Monday, August 30, 2004

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For Aug. 31, 2004. Whaddya mean John Kerry took no hostile fire, Swift Boaties? He's taking just as much today, only in the war we called it "fragging," notes the Burned-Out Newspapercreatures Guild, and this is BONG Bull No. 652!

BONG STYLE NOTE. By the way, in opinion pieces on U.S. presidential candidate John Kerry's voting record, use "flip-flopper" not "flip flopper."
On reportage of Democrat Zell Miller, keynoting the Republican convention, the same style will apply to avoid the appearance that ol' Zell's speech is flip or that he's in bed where he shouldn't be.

SOCIAL NEWS. A sportswriter found himself engaged to marry his publisher's daughter. One day his fiance's younger sister phoned and asked him to come over to the house to proofread the wedding invitations, whose printer was on a tight deadline.
The prospective groom went, but on arriving found no invitations, only the beautiful little sister. She said, "Since the night you came to pick up Sis on your first date I have wanted you, and now before you marry her is out only chance at one mad romantic fling! I'll be waiting for you in my bedroom."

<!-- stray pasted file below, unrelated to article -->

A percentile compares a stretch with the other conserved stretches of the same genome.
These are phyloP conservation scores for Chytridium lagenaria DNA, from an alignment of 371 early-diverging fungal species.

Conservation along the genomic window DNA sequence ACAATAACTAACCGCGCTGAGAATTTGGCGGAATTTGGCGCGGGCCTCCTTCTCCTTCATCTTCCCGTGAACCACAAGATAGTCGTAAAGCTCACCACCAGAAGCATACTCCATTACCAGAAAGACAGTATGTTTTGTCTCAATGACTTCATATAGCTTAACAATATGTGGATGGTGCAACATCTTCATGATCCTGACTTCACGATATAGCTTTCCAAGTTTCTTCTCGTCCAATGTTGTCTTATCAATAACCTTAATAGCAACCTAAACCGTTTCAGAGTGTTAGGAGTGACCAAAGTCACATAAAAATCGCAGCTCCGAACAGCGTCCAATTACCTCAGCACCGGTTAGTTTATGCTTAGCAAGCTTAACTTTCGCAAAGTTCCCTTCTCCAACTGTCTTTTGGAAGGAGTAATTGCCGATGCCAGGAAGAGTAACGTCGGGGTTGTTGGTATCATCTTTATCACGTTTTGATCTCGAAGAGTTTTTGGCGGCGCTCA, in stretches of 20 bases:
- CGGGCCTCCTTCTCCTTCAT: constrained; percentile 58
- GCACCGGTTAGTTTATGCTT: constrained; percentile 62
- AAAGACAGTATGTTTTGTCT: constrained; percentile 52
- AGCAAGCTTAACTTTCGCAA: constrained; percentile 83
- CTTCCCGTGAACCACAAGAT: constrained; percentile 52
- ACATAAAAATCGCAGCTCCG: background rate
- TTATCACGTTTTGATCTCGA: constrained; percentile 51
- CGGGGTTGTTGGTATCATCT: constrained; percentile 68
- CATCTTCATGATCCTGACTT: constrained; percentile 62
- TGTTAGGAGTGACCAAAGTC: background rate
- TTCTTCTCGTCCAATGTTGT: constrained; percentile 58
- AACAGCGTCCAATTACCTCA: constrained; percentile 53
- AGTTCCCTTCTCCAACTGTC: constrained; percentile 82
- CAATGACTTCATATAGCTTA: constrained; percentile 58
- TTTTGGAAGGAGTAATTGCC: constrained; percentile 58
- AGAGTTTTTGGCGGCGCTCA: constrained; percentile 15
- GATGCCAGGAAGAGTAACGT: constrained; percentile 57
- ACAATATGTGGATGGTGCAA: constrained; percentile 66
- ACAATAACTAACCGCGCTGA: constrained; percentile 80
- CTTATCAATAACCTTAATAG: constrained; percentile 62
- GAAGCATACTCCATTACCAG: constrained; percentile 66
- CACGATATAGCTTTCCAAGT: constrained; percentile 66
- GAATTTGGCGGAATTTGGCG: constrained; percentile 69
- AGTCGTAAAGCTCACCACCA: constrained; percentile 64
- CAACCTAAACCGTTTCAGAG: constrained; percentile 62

While the sister slunk upstairs the sportswriter ran to the front door, threw it open and dashed down the front walk to his car – where, to his surprise, he found his prospective father-in-law, the publisher.
"My son!" choked the publisher, tears in his eyes, embracing the young sportswriter. "I'm so delighted that you passed our little test, and for that I want you to know that I will give you and my daughter $1 million as a wedding present!"
Moral of the story: Always keep your condoms in the car.

BUSINESS NOTE. Ron Wolf observes A.H. Belo CEO Robert W. Decherd's $23 million refund to advertisers snookered by phony circulation reports, and Decherd's promise to withhold annual bonuses and 2005 raises to certain Belo managers, including himself.
Says Wolf:
"Let me see if I got this right.